Shaking table test of wooden building models for structural identification


EARTHQUAKES AND STRUCTURES, vol.12, no.1, pp.67-77, 2017 (SCI-Expanded) identifier

  • Publication Type: Article / Article
  • Volume: 12 Issue: 1
  • Publication Date: 2017
  • Doi Number: 10.12989/eas.2017.12.1.067
  • Journal Indexes: Science Citation Index Expanded (SCI-EXPANDED), Scopus
  • Page Numbers: pp.67-77
  • Karadeniz Technical University Affiliated: Yes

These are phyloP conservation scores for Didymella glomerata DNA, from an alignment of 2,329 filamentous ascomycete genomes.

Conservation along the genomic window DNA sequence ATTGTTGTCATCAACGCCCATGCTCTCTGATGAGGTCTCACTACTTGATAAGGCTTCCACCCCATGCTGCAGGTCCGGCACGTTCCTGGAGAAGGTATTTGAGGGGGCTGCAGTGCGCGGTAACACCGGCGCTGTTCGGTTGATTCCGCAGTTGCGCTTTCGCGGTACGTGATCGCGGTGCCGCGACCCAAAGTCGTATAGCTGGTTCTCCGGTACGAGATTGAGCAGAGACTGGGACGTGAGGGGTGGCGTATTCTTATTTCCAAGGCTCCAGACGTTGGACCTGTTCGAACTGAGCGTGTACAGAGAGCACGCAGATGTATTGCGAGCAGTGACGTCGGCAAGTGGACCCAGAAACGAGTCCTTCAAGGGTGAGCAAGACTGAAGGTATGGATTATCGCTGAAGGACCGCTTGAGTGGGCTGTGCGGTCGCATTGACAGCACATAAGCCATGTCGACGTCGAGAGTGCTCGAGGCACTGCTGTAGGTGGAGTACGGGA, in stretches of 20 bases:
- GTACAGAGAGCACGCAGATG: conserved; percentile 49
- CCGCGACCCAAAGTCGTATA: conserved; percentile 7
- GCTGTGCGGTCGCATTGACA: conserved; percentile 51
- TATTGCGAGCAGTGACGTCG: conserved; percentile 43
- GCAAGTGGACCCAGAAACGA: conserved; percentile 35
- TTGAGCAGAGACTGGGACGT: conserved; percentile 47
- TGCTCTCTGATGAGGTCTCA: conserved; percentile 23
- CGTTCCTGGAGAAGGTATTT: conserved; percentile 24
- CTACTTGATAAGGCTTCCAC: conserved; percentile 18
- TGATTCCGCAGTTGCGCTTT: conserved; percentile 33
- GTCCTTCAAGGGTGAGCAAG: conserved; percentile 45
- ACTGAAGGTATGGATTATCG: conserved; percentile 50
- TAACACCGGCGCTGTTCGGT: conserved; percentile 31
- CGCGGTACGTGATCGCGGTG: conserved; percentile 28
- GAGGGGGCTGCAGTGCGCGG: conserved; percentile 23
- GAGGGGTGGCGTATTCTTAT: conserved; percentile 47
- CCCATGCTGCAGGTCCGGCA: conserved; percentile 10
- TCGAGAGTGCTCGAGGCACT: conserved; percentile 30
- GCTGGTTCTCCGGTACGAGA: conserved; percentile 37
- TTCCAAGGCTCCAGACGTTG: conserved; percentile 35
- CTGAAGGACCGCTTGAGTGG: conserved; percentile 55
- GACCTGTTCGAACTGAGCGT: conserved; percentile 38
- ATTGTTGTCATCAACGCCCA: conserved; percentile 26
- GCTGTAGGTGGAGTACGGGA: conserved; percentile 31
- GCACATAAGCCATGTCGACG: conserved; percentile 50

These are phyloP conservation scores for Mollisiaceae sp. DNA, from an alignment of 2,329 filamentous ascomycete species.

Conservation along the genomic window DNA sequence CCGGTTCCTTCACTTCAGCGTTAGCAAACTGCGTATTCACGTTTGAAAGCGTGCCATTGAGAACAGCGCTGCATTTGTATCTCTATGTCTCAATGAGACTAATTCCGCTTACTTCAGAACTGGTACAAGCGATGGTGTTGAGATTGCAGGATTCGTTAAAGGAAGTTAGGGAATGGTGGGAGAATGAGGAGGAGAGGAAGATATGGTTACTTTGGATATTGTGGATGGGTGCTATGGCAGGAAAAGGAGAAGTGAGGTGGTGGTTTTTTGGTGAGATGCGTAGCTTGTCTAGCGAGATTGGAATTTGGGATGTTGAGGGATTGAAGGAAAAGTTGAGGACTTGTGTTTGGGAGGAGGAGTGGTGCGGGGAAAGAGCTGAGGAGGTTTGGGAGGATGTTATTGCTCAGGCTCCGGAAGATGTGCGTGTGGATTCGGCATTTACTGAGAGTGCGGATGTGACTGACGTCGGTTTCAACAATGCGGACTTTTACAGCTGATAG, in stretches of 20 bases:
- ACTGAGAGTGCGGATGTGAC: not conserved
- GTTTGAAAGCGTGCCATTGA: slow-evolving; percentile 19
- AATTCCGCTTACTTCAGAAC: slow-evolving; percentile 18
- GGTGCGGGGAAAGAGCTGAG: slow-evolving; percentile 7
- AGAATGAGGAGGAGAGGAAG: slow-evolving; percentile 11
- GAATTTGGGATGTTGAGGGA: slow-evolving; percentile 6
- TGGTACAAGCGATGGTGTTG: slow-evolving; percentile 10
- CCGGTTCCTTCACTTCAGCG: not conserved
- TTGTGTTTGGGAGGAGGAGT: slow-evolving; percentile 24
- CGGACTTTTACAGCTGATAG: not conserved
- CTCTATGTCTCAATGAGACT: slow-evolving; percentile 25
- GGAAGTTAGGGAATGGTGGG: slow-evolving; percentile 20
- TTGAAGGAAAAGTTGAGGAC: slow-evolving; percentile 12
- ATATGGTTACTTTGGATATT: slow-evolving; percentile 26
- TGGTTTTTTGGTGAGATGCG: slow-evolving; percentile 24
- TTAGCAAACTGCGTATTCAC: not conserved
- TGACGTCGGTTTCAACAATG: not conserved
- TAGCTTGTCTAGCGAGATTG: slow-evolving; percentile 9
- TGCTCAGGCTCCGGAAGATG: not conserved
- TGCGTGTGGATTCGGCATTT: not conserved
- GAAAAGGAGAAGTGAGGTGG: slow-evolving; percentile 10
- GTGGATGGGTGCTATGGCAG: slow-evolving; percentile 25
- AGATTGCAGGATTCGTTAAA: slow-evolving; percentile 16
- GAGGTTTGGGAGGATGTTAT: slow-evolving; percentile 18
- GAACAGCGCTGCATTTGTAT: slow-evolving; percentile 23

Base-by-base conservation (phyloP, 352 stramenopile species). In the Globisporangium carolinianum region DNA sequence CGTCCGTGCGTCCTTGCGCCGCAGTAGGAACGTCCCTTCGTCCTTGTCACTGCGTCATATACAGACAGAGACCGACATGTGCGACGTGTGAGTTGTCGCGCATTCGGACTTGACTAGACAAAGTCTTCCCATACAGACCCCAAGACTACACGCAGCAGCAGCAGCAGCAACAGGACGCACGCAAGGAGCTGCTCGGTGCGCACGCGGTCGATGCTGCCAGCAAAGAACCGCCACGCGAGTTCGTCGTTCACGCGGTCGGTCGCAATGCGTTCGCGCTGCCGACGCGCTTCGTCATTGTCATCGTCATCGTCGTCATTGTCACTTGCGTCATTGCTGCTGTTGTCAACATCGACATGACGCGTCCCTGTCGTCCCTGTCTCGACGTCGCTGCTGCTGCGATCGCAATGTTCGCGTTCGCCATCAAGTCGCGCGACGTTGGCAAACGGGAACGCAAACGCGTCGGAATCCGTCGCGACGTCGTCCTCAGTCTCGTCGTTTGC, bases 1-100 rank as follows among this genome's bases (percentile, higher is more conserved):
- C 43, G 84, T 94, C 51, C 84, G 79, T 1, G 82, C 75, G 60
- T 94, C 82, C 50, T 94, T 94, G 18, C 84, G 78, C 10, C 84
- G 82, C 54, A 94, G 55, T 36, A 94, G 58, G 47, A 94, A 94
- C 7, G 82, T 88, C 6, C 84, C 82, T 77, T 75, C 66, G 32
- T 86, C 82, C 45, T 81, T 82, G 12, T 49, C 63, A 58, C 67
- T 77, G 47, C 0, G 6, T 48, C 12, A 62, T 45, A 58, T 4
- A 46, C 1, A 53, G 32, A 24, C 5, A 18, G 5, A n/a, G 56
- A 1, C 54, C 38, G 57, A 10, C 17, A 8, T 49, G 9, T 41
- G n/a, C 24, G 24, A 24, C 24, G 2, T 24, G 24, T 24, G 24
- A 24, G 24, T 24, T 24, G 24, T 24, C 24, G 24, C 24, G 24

In this paper, it is aimed to present a comparative study about the structural behavior of tall buildings consisting of different type of materials such as concrete, steel or timber using finite element analyses and experimental measurements on shaking table. For this purpose, two 1/60 scaled 28 and 30-stories wooden building models with 40x40 cm and 35x35 cm ground/floor area and 1.45 m-1.55 m total height are built in laboratory condition. Considering the frequency range, mode shapes, maximum displacements and relative story drifts for structural models as well as acceleration, displacement and weight limits for shaking table, to obtain the typical building response as soon as possible, balsa is selected as a material property, and additional masses are bonded to some floors. Finite element models of the building models are constituted in SAP2000 program. According to the main purposes of earthquake resistant design, three different earthquake records are used to simulate the weak, medium and strong ground motions. The displacement and acceleration time-histories are obtained for all earthquake records at the top of building models. To validate the numerical results, shaking table tests are performed. The selected earthquake records are applied to first mode (lateral) direction, and the responses are recorded by sensitive accelerometers. Comparisons between the numerical and experimental results show that shaking table tests are enough to identify the structural response of wooden buildings. Considering 20%, 10% and 5% damping rations, differences are obtained within the range 4.03-26.16%, 3.91-65.51% and 6.31-66.49% for acceleration, velocity and displacements in Model-1, respectively. Also, these differences are obtained as 0.49-31.15%, 6.03-6.66% and 16.97-66.41% for Model-2, respectively. It is thought that these differences are caused by anisotropic structural characteristic of the material due to changes in directions parallel and perpendicular to fibers, and should be minimized using the model updating procedure.